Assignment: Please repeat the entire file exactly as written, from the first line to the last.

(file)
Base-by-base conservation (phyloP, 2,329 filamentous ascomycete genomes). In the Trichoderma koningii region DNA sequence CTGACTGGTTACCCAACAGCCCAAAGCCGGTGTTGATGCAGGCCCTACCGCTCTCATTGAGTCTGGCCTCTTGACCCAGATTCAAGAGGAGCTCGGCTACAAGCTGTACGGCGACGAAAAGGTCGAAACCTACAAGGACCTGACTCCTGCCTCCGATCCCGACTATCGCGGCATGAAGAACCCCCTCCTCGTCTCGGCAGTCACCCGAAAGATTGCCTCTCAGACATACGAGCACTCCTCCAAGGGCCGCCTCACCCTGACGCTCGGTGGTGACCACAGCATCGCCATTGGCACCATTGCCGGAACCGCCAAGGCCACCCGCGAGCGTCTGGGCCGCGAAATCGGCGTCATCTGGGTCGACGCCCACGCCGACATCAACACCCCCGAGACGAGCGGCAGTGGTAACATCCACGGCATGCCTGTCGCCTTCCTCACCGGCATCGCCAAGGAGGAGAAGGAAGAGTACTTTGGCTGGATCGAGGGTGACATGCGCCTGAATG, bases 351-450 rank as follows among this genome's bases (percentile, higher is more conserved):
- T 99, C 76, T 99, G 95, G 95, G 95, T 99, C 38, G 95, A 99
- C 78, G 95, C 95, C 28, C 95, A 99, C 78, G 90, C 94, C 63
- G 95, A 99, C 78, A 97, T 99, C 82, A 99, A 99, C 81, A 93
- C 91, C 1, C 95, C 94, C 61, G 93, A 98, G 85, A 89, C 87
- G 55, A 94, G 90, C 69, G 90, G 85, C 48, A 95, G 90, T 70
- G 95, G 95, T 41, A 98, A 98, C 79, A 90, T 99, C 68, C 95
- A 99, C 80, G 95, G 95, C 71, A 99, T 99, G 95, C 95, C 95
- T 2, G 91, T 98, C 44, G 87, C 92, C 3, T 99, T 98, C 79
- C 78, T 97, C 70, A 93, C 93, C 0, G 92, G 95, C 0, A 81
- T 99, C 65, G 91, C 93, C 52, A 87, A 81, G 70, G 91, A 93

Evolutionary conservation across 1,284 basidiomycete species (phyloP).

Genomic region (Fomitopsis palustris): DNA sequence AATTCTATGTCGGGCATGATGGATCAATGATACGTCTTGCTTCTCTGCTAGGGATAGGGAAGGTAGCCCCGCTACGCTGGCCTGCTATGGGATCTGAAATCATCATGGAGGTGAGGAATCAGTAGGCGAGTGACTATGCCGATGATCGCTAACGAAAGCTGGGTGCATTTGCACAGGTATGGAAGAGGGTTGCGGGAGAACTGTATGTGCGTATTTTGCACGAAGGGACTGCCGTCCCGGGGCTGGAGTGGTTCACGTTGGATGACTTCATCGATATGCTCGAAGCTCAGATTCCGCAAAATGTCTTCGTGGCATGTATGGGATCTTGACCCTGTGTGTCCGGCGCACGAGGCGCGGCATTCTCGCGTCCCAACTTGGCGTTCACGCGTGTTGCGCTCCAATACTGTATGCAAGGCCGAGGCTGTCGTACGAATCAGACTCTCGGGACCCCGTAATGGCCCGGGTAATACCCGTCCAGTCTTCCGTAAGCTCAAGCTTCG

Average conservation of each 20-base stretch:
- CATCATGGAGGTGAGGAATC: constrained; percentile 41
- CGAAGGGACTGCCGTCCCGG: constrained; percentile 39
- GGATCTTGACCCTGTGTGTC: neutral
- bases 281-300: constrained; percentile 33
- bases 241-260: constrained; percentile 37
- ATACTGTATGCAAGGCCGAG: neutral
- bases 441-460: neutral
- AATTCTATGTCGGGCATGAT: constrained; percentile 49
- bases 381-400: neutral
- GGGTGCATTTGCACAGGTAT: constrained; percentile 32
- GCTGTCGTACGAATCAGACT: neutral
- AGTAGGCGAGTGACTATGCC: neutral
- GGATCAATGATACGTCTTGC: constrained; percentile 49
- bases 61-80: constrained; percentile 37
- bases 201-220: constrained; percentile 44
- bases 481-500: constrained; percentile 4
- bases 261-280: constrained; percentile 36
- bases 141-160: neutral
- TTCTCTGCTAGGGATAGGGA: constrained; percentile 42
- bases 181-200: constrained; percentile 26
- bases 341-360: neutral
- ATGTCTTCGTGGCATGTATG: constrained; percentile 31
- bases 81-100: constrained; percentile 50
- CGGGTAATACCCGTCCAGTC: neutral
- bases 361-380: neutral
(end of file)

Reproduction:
Base-by-base conservation (phyloP, 2,329 filamentous ascomycete genomes). In the Trichoderma koningii region DNA sequence CTGACTGGTTACCCAACAGCCCAAAGCCGGTGTTGATGCAGGCCCTACCGCTCTCATTGAGTCTGGCCTCTTGACCCAGATTCAAGAGGAGCTCGGCTACAAGCTGTACGGCGACGAAAAGGTCGAAACCTACAAGGACCTGACTCCTGCCTCCGATCCCGACTATCGCGGCATGAAGAACCCCCTCCTCGTCTCGGCAGTCACCCGAAAGATTGCCTCTCAGACATACGAGCACTCCTCCAAGGGCCGCCTCACCCTGACGCTCGGTGGTGACCACAGCATCGCCATTGGCACCATTGCCGGAACCGCCAAGGCCACCCGCGAGCGTCTGGGCCGCGAAATCGGCGTCATCTGGGTCGACGCCCACGCCGACATCAACACCCCCGAGACGAGCGGCAGTGGTAACATCCACGGCATGCCTGTCGCCTTCCTCACCGGCATCGCCAAGGAGGAGAAGGAAGAGTACTTTGGCTGGATCGAGGGTGACATGCGCCTGAATG, bases 351-450 rank as follows among this genome's bases (percentile, higher is more conserved):
- T 99, C 76, T 99, G 95, G 95, G 95, T 99, C 38, G 95, A 99
- C 78, G 95, C 95, C 28, C 95, A 99, C 78, G 90, C 94, C 63
- G 95, A 99, C 78, A 97, T 99, C 82, A 99, A 99, C 81, A 93
- C 91, C 1, C 95, C 94, C 61, G 93, A 98, G 85, A 89, C 87
- G 55, A 94, G 90, C 69, G 90, G 85, C 48, A 95, G 90, T 70
- G 95, G 95, T 41, A 98, A 98, C 79, A 90, T 99, C 68, C 95
- A 99, C 80, G 95, G 95, C 71, A 99, T 99, G 95, C 95, C 95
- T 2, G 91, T 98, C 44, G 87, C 92, C 3, T 99, T 98, C 79
- C 78, T 97, C 70, A 93, C 93, C 0, G 92, G 95, C 0, A 81
- T 99, C 65, G 91, C 93, C 52, A 87, A 81, G 70, G 91, A 93

Evolutionary conservation across 1,284 basidiomycete species (phyloP).

Genomic region (Fomitopsis palustris): DNA sequence AATTCTATGTCGGGCATGATGGATCAATGATACGTCTTGCTTCTCTGCTAGGGATAGGGAAGGTAGCCCCGCTACGCTGGCCTGCTATGGGATCTGAAATCATCATGGAGGTGAGGAATCAGTAGGCGAGTGACTATGCCGATGATCGCTAACGAAAGCTGGGTGCATTTGCACAGGTATGGAAGAGGGTTGCGGGAGAACTGTATGTGCGTATTTTGCACGAAGGGACTGCCGTCCCGGGGCTGGAGTGGTTCACGTTGGATGACTTCATCGATATGCTCGAAGCTCAGATTCCGCAAAATGTCTTCGTGGCATGTATGGGATCTTGACCCTGTGTGTCCGGCGCACGAGGCGCGGCATTCTCGCGTCCCAACTTGGCGTTCACGCGTGTTGCGCTCCAATACTGTATGCAAGGCCGAGGCTGTCGTACGAATCAGACTCTCGGGACCCCGTAATGGCCCGGGTAATACCCGTCCAGTCTTCCGTAAGCTCAAGCTTCG

Average conservation of each 20-base stretch:
- CATCATGGAGGTGAGGAATC: constrained; percentile 41
- CGAAGGGACTGCCGTCCCGG: constrained; percentile 39
- GGATCTTGACCCTGTGTGTC: neutral
- bases 281-300: constrained; percentile 33
- bases 241-260: constrained; percentile 37
- ATACTGTATGCAAGGCCGAG: neutral
- bases 441-460: neutral
- AATTCTATGTCGGGCATGAT: constrained; percentile 49
- bases 381-400: neutral
- GGGTGCATTTGCACAGGTAT: constrained; percentile 32
- GCTGTCGTACGAATCAGACT: neutral
- AGTAGGCGAGTGACTATGCC: neutral
- GGATCAATGATACGTCTTGC: constrained; percentile 49
- bases 61-80: constrained; percentile 37
- bases 201-220: constrained; percentile 44
- bases 481-500: constrained; percentile 4
- bases 261-280: constrained; percentile 36
- bases 141-160: neutral
- TTCTCTGCTAGGGATAGGGA: constrained; percentile 42
- bases 181-200: constrained; percentile 26
- bases 341-360: neutral
- ATGTCTTCGTGGCATGTATG: constrained; percentile 31
- bases 81-100: constrained; percentile 50
- CGGGTAATACCCGTCCAGTC: neutral
- bases 361-380: neutral